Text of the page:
From proxies to gas pumps, Israel’s retaliation could hit Iran in myriad ways

Analysts believe any Israeli response will seek to avoid civilian casualties, but could go after sensitive IRGC facilities or come via hack attack

This handout picture released by the Israeli army on April 14, 2024, shows an Israeli Air Force fighter aircraft at an undisclosed airfield reportedly after a mission to intercept incoming airborne threats. (Israel Defense Forces/AFP)
This handout picture released by the Israeli army on April 14, 2024, shows an Israeli Air Force fighter aircraft at an undisclosed airfield reportedly after a mission to intercept incoming airborne threats. (Israel Defense Forces/AFP)

Prime Minister Benjamin Netanyahu and his immediate war cabinet are considering what action to take following Iran’s attack on the country on Saturday.

Allies including the United States have urged Israel not to risk igniting a wider regional conflict, and President Joe Biden has made clear US forces would not join any retaliatory attack on Iran.

Despite the warnings, Israel’s war cabinet is leaning toward a forceful response, an Israeli source told The Times of Israel.

For now, Israel’s thinking is that there is no harm in keeping Iran guessing by delaying a potential response. “Let them be anxious,” the source said.

They noted that Israel could respond “within Iran or outside Iran.”

Here are some of the options Israel may be considering:


Israel could respond to the Iranian barrage with airstrikes of its own, particularly as Iranian air defenses are considered much less developed than the multi-layer system that Israel and its allies deployed on Saturday night.

An Israel Air Force officer told a briefing with reporters that the air force was ready to defend Israel and added: “Some of defense is to react and attack if needed.”

“And that is put to our government and the cabinet and for them to decide how, when and if,” the officer said.

Such an attack could hit strategic facilities including Revolutionary Guards bases or nuclear research facilities.

In this picture released by the official website of the Iranian Army on Jan. 19, 2024, a missile is launched during a military drill in southern Iran (Iranian Army via AP)

On Monday, the head of the UN’s atomic watchdog said he was worried Israel could strike an Iranian nuclear facility, though the chances of such an action are thought to be fairly low.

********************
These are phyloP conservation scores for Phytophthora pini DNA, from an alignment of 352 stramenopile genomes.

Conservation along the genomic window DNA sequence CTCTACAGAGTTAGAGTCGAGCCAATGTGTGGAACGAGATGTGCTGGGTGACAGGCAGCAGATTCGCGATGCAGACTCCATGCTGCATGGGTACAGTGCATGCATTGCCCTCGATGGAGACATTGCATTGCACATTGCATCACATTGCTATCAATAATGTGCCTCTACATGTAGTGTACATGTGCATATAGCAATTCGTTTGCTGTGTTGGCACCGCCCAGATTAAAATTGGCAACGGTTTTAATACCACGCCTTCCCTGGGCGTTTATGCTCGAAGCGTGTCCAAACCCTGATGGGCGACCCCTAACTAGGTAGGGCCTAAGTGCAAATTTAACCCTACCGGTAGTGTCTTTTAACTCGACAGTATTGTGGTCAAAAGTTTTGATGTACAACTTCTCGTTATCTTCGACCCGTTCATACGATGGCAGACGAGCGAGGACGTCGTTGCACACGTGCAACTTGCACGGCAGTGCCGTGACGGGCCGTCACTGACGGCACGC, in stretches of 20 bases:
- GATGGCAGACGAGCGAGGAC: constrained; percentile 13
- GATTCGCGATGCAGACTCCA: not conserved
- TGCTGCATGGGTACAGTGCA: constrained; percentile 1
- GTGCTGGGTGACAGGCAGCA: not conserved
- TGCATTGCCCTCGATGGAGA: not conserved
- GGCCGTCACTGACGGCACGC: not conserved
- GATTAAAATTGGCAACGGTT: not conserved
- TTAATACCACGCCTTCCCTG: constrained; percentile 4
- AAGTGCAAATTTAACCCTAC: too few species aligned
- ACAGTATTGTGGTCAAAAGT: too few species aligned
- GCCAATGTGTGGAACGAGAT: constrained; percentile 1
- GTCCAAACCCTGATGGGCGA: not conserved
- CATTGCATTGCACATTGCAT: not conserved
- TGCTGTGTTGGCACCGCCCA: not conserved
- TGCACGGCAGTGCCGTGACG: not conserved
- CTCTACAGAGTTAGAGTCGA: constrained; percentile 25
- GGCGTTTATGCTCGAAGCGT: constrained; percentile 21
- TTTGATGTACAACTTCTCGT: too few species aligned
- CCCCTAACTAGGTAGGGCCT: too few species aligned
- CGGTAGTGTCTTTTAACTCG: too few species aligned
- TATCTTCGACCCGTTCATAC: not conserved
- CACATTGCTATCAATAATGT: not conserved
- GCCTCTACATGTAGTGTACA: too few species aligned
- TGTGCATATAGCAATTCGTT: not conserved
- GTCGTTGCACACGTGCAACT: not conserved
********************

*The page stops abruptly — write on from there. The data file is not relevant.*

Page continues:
Former intelligence officials also say Israel would be less likely to hit civilian infrastructure such as power plants, and would need to avoid civilian casualties.

This would be both to prevent further loss of international support and also because of the assessment that the Iranian authorities are vulnerable to popular pressure over political repression and the dire economic situation.

Significant civilian casualties would be considered likely to rally Iranian public support behind the government.

Demonstrators hang an effigy of Israeli Prime Minister Benjamin Netanyahu during the funeral for seven Islamic Revolutionary Guard Corps members killed in a strike in Syria, which Iran blamed on Israel, in Tehran on April 5, 2024. (Atta Kenare/AFP)

Israel’s Channel 12 news speculated that a strike on an Iranian oil field could be a possibility, given the strategic importance of the energy sector to Iran and the low risk of extensive casualties. The fields are largely unprotected, according to the report.

Israel could also hit proxy groups such as Hezbollah in Lebanon or Iranian targets in countries such as Syria and Iraq. However, the fact that Iran directly attacked Israel for the first time suggests that any such action would be only part of a wider response that would also target Iran itself.

Cyber warfare

Israel is believed to have carried out numerous cyber attacks in Iran over the years, on infrastructure ranging from gas stations to industrial plants and nuclear facilities, and a repeat is considered among the likely options for retaliation.

File: A natural gas refinery is visible at the South Pars gas field on the northern coast of the Persian Gulf, in Asaluyeh, Iran, March 16, 2019. (AP Photo/Vahid Salemi, File)

Any such attacks could interfere in highly visible areas such as energy production or flight services. As with direct air strikes, former intelligence officials say they believe Israel would avoid attacks on infrastructure such as hospitals to reduce the impact on the general population.

Covert operations

Israel is believed to have previously carried out a number of covert operations inside Iran, including the assassination of several of its senior nuclear scientists and the sabotage of nuclear facilities.

Such operations could be carried out both inside and outside Iran.

A woman walks by a billboard honoring nuclear scientist Mohsen Fakhrizadeh in the Iranian capital Tehran, on November 30, 2020. (Atta Kenare/AFP)

However, Israel is seeking to restore deterrence by making sure Iran knows any attack will be met in kind, meaning it may not opt for an action that needs to be kept hushed up.


In addition to military and intelligence strikes against Iran, Israel is stepping up diplomatic efforts to isolate Tehran, including by pushing the international community to expand sanctions.

Foreign Minister Israel Katz has also renewed pressure on European countries to join the United States in declaring Iran’s Revolutionary Guards a terror organization.

Lazar Berman contributed to this report.

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